The remains of a mummified monk from the 17th century, famous for being one of the world's best-preserved cadavers, had a surprise for scientists who performed a CT scan on it: a small foetus hidden under his feet.

The remains of Bishop Peder Winstrup, who died at 74, are some of the best preserved from the 1600s.

However, following a scan at Lund University, of which Winstrup was a founding father, Per Karsten, director of the Historical Museum, found a four-month-old foetus "well hidden under Winstrup's feet".

It remains unclear who the foetus belonged to or who put it in the coffin.

Karsten said: "You can only speculate as to whether it was one of Winstrup's children, or whether someone else took the opportunity while preparing the coffin. But we hope to be able to clarify any kinship through a DNA test."

The scan also revealed that the majority of Winstrup's internal organs remain in place. Internal organs would usually have been removed at burial, but in the bishop's case, "the body was not embalmed in a traditional manner but simply dried out naturally. The good condition of the body seems to be the result of several factors in combination: constant air flow, the plant material in the coffin, a long period of illness resulting in the body becoming lean, death and burial during the winter months of December to January and the general climate and temperature conditions in the cathedral," Lund University says.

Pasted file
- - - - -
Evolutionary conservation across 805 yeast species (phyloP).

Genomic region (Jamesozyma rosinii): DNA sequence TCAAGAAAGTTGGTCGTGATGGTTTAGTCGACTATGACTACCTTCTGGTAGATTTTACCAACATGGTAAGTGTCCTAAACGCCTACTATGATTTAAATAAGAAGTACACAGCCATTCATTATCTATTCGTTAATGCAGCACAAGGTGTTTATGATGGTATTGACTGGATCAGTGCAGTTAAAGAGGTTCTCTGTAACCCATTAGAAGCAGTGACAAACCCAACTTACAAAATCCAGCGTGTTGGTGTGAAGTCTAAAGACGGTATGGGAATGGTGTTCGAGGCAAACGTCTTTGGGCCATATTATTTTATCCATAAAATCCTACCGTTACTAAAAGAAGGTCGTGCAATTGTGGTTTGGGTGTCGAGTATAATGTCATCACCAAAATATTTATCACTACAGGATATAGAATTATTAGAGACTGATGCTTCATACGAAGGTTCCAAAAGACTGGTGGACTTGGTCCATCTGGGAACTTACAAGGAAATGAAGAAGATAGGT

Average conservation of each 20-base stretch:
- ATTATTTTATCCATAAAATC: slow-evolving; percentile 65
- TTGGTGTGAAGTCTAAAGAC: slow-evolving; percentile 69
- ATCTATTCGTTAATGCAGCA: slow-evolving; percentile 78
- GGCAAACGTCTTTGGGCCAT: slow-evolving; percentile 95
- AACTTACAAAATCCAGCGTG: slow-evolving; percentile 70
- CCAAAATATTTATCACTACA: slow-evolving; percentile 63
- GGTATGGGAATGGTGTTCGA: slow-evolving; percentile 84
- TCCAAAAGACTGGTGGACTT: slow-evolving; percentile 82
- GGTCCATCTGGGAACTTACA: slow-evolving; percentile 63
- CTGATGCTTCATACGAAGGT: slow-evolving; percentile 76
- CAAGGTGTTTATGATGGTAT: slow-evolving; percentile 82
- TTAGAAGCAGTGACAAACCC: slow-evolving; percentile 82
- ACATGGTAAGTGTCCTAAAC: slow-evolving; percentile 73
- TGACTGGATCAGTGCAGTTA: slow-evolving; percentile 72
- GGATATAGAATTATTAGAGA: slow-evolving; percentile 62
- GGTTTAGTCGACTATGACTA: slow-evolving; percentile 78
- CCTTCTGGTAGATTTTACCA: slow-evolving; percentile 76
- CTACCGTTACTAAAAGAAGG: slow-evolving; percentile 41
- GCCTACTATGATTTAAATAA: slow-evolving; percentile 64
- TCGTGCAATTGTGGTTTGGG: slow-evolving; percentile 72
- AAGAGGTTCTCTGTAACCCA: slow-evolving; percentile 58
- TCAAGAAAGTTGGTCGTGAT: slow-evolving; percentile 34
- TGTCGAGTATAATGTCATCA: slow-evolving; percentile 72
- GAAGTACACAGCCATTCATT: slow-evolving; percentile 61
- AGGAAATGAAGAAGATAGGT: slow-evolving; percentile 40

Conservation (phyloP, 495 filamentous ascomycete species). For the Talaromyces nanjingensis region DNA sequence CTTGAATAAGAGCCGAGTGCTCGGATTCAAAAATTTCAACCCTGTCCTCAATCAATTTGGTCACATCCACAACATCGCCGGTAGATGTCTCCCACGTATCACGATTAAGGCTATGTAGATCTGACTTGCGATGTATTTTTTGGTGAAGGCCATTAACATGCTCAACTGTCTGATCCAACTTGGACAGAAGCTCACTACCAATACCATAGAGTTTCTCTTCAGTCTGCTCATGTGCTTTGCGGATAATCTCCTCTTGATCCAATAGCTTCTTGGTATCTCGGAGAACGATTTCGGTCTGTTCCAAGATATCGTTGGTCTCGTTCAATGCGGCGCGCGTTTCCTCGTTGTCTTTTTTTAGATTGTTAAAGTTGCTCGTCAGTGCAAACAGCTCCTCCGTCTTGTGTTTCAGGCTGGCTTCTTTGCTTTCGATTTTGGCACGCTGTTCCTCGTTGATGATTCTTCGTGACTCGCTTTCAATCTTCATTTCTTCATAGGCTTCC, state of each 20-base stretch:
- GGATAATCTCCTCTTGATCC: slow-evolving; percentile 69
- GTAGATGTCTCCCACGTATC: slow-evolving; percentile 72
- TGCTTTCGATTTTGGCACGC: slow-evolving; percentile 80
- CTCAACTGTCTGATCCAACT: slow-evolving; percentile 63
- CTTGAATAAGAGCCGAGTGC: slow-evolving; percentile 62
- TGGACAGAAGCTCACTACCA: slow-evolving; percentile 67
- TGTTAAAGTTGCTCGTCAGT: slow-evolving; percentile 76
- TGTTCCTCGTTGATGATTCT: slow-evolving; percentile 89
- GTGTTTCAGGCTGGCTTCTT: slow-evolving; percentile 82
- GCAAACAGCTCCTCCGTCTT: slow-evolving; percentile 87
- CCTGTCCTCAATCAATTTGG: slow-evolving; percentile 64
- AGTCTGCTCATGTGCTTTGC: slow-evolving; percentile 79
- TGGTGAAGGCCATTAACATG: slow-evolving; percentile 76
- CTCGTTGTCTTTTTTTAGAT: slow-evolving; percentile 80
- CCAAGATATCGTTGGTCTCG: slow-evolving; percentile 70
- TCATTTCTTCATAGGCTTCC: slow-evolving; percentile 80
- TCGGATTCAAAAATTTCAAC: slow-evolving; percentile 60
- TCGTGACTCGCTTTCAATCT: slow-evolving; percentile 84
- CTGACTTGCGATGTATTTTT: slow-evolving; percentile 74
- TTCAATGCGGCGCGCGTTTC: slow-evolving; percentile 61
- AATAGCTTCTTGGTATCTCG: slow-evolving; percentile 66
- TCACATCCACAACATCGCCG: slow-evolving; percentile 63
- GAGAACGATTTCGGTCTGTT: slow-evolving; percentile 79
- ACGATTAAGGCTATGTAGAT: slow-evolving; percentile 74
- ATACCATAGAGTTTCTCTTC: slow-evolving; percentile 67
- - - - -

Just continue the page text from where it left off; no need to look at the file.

The results show that Winstrup had been bedridden for a while before his death, with calcifications in his lungs pointing to the suffering of tuberculosis and pneumonia.

"The gall bladder also has several gallstones, which could indicate a high consumption of fatty food," added Caroline Ahlström Arcini, an osteologist working on the project.

"His right shoulder was slightly higher than his left, due to an injury to a tendon in the shoulder. This would have limited Winstrup's mobility, making it difficult for him to carry out simple everyday tasks such as putting on a shirt or combing his hair with the comb in his right hand."